August
24
 

Bradley Manning transitions from whistleblowing traitor to transgender heroine

Private Bradley Manning, the Army soldier sentenced this week to 35 years in prison for handing over classified information to Wikileaks, has become a focus for the debate over gender dysphoria. He wants to live as a woman in Leavenworth, the US military prison in Kansas. This includes being called Chelsea, being referred to with feminine pronouns and receiving hormone therapy. His lawyer released a statement:

“As I transition into this next phase of my life, I want everyone to know the real me. I am Chelsea Manning. I am a female. Given the way that I feel, and have felt since childhood, I want to begin hormone therapy as soon as possible. I hope that you will support me in this transition.”

An Army spokesman said that the military would provide psychiatric help, but not hormone therapy or gender reassignment surgery. Manning’s lawyer has vowed to take the matter to the courts.

“Gender dysphoria” is a controversial condition but it was included in the latest edition of psychiatric issues, DSM-5.

Although the New York Times and other media are still referring to Manning as “he”, the Guardian – the newspaper which broke the Wikileaks story – immediately began to use “she”. This exasperated columnist Brendan O’Neill, of the London online magazine Spiked. He wrote:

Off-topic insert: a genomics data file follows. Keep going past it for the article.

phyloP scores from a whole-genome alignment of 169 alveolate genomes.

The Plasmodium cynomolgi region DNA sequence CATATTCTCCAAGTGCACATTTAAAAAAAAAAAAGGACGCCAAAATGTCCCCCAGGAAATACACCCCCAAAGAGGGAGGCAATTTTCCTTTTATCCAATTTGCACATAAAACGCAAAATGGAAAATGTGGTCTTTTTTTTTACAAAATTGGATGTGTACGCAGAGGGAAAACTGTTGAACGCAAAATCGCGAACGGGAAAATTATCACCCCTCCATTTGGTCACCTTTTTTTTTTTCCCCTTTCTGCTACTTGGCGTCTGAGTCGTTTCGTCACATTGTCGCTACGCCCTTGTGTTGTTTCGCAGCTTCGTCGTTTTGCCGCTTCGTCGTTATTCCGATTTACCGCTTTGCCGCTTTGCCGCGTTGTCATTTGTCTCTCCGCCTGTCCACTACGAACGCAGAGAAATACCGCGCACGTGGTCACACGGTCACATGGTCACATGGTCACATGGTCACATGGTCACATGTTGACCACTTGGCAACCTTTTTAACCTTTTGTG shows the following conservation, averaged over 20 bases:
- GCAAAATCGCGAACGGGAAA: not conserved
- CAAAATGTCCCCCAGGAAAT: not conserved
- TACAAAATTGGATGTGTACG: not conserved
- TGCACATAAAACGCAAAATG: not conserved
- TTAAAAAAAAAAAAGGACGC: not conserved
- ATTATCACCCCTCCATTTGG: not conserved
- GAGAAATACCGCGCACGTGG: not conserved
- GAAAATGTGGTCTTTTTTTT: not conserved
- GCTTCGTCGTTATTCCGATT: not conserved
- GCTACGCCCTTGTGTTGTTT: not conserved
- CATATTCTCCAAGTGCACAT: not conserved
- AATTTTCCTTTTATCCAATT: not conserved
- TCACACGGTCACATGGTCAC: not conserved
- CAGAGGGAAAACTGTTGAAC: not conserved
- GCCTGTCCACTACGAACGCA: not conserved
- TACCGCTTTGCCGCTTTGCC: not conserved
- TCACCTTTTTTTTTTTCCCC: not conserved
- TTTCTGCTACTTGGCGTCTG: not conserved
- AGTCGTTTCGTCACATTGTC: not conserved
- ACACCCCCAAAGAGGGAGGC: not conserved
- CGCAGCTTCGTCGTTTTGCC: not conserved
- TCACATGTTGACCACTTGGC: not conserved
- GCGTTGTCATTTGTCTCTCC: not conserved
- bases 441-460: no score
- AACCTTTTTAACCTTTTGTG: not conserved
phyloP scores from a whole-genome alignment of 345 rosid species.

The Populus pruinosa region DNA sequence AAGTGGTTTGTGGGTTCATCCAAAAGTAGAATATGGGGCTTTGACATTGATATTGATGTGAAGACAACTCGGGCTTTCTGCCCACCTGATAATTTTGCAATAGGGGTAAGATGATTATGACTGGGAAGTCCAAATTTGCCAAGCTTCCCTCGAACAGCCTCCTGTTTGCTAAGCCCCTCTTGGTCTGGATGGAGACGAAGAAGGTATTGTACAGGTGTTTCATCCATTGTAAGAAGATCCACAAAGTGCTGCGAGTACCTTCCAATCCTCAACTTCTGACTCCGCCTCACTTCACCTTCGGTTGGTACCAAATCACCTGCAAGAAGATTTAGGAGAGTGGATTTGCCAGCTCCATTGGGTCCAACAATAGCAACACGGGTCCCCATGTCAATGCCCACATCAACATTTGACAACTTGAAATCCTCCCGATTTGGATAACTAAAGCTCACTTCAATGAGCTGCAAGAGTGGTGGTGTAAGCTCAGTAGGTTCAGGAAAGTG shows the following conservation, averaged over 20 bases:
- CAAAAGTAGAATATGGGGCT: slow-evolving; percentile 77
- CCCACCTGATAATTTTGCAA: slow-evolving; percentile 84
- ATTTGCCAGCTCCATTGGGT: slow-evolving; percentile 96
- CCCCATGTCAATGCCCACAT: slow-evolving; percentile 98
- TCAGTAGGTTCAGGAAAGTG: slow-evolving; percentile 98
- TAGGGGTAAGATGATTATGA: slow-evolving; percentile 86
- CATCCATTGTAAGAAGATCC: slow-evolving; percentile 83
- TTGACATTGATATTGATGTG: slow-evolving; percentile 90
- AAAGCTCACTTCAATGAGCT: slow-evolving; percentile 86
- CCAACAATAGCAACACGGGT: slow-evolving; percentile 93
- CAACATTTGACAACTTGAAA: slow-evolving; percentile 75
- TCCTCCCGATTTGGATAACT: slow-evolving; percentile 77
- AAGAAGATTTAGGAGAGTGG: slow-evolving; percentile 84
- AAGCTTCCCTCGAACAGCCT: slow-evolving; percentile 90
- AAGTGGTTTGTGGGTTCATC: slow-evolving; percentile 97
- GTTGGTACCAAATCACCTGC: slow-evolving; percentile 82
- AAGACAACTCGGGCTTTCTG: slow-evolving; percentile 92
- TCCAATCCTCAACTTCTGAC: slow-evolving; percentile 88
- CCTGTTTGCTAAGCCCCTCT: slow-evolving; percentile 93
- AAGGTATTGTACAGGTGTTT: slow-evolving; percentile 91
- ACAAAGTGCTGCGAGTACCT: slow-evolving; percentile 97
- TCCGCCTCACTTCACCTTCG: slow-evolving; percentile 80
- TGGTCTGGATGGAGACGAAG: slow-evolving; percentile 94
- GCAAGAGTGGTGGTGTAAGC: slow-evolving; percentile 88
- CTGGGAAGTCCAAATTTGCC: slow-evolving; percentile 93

“Such an attempted flight from objective reality, in this case from the objective reality of being male, is bizarre. Manning’s name is his business alone, but his sex is not so personal, or so malleable. As is the case for all of us, it is governed by basic scientific and social facts. It is the height of narcissistic arrogance to expect society to refer to you as a woman simply because you say you are one. If I said, ‘I am black, so from now please refer to me as Afro-British’, people would mock me. Why? Because I’m not black. And likewise, Mr Manning is not a woman.”

Germany is also experimenting with gender-bending. It will be the first country in Europe to recognise a third "indeterminate" gender if a baby's genital anatomy is ambiguous. The aim of the new law is to allow the child to eventually decide for itself.



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